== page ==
LBJ Transcript of conversation with Sargent Shriver, February 1, 1964

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By Admin1 (admin) on Saturday, July 14, 2001 - 9:55 am: Edit Post

LBJ Transcript of conversation with Sargent Shriver, February 1, 1964

LBJ Transcript of conversation with Sargent Shriver, February 1, 1964

LBJ Transcript of conversation with Sargent Shriver, February 1, 1964

LBJ Poverty Transcripts

Below are two transcripts, the tapes of which we'll hear in class, that offer some insight on LBJ's attitude toward poverty. The first contains a portion of an early February conversation between the President and Sargent Shriver, whom LBJ was about to appoint as his special assistant to coordinate the anti-poverty campaign. Question: Do you get a clear sense of LBJ's anti-poverty agenda from this conversation? Did Shriver?

The second call concerns the traditional Labor Day campaign kickoff speech, and is between LBJ and one of his closest aides, Bill Moyers. Here, the President offers a glimpse of his overall economic philosophy. Question: What was LBJ's ideal vision of economic policy, at least based on this call? (Note: Moyers originally had considered becoming a Baptist minister; this will explain a few of the President's jokes in this conversation.)

President Johnson and Sargent Shriver, 1:02 PM, February 1, 1964

President Johnson: Sarge?

Shriver: Good morning, Mr. President. How are you?

President Johnson: Iím going to announce your appointment at the press conference.

Shriver: [taken aback] What press conference?

President Johnson: This afternoon.

Shriver: Oh God, I think it would be advisable, if you donít mind, if I could have this weekend. I wanted to sit down with a couple of people and see what we could get in the way of some sort of plan. Because what happens, at least what my thought is, [that] you announce somebody like me or somebody else, and they donít know what the hell they are doing or what this program is going to be specifically, and who is going to carry it, then youíre in a hell of a hole, because they are going to call you up and say, "Well now, what are you going to do?"

President Johnson: Welló

Shriver: And you donít know what youíre talking about.

President Johnson: Well, just donít talk to themójust go away to Camp David and figure it out. We need something to say to the press. Iíve got to tell them what I talked to you about yesterday. You can just take off and work out your Peace Corps any way you want to. You can be head of the committee and have some acting operator, and if you want Bill [Moyers] to help you, Iíll let him do that. Iíll do anythingóbut I want to announce this and get it behind me, so Iíll quit getting all these other pressures.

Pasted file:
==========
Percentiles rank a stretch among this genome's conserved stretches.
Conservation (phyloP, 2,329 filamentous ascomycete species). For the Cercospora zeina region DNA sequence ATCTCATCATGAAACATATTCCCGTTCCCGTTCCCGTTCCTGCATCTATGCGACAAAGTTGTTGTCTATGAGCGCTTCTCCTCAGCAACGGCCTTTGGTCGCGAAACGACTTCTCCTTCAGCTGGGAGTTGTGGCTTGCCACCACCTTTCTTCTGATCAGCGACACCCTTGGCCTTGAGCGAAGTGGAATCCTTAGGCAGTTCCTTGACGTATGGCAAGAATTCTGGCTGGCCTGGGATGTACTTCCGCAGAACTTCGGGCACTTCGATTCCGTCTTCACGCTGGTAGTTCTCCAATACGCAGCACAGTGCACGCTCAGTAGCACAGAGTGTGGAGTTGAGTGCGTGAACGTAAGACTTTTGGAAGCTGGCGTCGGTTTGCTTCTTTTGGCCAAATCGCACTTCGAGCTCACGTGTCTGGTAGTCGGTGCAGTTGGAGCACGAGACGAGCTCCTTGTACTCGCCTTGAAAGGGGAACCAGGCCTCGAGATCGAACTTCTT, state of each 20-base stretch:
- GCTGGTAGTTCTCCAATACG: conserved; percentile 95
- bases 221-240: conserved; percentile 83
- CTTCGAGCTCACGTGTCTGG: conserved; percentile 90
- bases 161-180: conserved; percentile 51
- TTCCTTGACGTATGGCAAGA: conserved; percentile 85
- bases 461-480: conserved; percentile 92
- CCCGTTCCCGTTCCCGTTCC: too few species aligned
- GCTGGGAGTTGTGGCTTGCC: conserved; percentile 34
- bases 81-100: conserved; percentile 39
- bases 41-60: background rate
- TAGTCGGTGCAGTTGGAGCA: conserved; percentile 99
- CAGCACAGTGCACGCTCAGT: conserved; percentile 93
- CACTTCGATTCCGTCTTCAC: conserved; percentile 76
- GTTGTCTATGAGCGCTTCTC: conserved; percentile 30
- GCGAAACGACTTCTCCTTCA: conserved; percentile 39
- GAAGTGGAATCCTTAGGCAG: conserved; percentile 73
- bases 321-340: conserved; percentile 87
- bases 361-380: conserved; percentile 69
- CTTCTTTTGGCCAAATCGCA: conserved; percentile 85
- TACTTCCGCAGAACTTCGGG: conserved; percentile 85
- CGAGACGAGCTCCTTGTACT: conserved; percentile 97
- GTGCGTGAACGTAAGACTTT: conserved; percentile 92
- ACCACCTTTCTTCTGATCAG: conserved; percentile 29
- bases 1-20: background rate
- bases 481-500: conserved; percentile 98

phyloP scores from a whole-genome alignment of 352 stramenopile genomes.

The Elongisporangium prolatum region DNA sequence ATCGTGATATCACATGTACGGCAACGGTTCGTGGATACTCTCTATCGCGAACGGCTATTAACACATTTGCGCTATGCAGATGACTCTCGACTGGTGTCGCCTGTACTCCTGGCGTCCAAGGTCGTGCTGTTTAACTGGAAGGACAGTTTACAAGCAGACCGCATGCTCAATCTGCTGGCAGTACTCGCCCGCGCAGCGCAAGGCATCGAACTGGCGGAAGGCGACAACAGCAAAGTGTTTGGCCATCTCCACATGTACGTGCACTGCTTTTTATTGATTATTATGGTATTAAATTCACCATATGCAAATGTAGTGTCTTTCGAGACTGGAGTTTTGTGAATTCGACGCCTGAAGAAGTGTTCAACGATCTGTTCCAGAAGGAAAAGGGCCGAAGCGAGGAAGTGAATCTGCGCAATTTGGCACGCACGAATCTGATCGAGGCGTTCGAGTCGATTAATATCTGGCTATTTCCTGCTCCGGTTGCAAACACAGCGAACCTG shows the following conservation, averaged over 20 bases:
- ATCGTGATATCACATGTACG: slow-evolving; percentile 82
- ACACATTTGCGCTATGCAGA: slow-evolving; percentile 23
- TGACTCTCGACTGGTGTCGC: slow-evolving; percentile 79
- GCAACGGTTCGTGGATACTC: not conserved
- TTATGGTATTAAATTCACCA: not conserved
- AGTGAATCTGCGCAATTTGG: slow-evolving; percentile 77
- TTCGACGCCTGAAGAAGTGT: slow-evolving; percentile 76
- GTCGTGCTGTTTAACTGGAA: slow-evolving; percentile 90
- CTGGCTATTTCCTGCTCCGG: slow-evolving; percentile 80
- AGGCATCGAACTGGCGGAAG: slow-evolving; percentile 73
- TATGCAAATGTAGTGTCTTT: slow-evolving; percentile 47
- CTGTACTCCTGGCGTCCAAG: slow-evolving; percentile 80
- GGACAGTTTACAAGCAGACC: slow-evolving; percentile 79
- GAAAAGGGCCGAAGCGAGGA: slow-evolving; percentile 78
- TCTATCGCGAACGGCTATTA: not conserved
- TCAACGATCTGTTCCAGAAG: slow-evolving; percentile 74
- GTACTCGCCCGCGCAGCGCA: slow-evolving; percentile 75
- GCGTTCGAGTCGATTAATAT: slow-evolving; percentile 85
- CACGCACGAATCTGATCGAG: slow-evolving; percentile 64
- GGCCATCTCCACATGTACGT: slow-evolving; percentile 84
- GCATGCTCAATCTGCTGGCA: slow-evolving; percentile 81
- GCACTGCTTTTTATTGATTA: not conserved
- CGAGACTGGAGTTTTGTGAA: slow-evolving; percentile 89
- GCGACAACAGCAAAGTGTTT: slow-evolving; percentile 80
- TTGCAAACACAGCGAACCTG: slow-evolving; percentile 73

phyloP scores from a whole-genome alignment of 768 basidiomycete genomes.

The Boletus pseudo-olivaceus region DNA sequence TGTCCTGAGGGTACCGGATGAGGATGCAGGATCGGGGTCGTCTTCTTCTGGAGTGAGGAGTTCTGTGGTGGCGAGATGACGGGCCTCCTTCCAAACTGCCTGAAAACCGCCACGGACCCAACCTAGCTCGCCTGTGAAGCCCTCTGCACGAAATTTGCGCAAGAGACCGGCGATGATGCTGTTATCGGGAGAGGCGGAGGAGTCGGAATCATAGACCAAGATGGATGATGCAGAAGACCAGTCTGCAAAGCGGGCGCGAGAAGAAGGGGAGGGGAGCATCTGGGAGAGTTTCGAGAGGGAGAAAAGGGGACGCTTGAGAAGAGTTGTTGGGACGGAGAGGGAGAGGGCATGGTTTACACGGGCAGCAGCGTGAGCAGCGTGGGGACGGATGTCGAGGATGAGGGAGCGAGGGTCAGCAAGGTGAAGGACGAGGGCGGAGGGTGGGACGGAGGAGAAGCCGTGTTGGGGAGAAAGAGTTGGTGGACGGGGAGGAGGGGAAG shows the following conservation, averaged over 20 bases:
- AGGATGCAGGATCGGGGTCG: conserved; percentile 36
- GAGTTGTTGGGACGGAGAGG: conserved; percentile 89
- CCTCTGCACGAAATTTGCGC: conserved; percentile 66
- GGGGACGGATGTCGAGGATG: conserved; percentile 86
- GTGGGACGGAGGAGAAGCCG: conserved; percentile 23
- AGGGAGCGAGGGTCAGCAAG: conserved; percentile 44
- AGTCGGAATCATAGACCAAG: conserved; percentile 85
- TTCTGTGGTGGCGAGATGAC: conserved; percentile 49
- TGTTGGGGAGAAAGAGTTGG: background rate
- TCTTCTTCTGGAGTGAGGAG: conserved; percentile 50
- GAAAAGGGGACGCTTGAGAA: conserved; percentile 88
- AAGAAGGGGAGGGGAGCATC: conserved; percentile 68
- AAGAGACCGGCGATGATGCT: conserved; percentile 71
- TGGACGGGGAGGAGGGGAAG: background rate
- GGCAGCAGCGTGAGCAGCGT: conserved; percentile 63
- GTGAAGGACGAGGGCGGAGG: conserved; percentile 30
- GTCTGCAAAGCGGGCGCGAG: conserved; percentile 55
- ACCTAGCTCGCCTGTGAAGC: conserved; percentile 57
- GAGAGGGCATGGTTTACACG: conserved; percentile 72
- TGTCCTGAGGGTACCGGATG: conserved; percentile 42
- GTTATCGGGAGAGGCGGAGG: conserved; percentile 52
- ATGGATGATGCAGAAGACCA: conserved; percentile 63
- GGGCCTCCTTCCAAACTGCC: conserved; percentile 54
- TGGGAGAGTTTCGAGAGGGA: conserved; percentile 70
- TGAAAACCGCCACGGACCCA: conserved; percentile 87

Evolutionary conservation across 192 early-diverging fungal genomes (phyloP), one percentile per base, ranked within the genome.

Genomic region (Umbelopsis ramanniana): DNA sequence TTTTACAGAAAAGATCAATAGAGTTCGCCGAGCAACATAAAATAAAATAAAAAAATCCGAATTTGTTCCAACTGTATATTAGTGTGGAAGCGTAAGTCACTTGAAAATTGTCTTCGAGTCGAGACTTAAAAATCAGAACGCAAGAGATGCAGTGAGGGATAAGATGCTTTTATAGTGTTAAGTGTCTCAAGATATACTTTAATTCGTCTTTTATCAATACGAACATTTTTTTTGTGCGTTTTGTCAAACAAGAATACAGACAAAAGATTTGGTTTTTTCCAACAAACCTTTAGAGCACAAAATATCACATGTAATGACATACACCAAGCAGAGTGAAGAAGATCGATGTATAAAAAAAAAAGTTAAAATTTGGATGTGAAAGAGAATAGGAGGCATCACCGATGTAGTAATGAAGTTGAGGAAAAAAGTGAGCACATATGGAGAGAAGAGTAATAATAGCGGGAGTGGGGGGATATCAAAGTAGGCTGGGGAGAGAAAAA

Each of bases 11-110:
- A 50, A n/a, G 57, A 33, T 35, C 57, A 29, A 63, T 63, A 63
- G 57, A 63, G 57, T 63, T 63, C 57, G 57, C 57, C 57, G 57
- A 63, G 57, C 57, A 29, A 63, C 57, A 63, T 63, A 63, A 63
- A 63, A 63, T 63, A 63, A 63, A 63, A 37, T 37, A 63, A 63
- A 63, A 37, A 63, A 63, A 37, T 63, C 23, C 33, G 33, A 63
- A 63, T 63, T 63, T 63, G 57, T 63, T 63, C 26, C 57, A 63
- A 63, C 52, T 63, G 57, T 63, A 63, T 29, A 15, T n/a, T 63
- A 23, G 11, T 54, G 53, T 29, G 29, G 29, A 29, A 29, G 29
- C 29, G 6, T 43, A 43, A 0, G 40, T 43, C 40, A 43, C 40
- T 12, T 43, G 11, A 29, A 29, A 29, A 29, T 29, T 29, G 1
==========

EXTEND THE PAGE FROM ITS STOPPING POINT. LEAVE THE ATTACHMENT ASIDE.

Youíve got to do it. You just canít let me down, so the quicker we get it behind us, the better. You can talk to them as special assistant to the President a hell of a lot easier than you can talk to them just as Peace Corps administrator. If they want to talk to you, just tell them to speak to me.

Shriver: Yes. Welló

President Johnson: But donít make me wait until next week, because I want to satisfy them with something. I told them we were going to have a press meeting.

Shriver: Let me say this. Can I make just one pointó

President Johnson: Theyíre going to have all these damn questions and I donít want to be indecisive about them.

Shriver: I understand. But I think that there is one point thatís worthy of your consideration. Itís this. Number one: Iím not going to let anybody down, last of all you. Youíve been terrific to me.

Second: this appointment, if itís announced without the proper preparation with our people abroad around the world, as I tried to indicate to you yesterdayóand I think Bill will confirm this to you, Mr. Presidentówould cause an awful lot of internal [searches for word] apprehension.

President Johnson: Well, Ió

Shriver: [continuing] In the sense that I would like to have a chance to prepare the Corps, not only my top people here in Washington, which I can do, but Iíve got four or five guys coming back here from abroad right now.

President Johnson: But that will leak out over 40 places. Why donít I tell them you are not severing your connection with the Corps, that you are still going to be identified with the Corps, and the details of what you will do there can be worked out later, and youíll announce them. Generally speaking, Iímó

Shriver: Could you say this: that you have asked me to study how this thing should be carried out? Thatís the way that I did it for President Kennedy when he asked me to look at the Peace Corps, and to study how it should be organized and carried out. And that I will do that for you, and that, based on what I have proposed then, you will make your move. What I will propose, of course, is what you want to have done, but at least, it doesnít look as if I have left the Peace Corps.

President Johnson: Let me make it clear: let me say that I have asked you to study this, and Iím going to ask you to direct it, but that does not mean that you are going to lose identification with the Peace Corps, and what responsibilities you will have with the Peace Corps you will announce at a later date.

Shriver: Could you just say that you have asked me to study this?

President Johnson: No. Hell, no. Theyíve studied and studied and studied. They want to know who in the hell is going to do this, and itís leaked all over the papers for two weeks that youíre going to do it. Theyíll be shooting me with questionsótheyíre already doing it. And . . .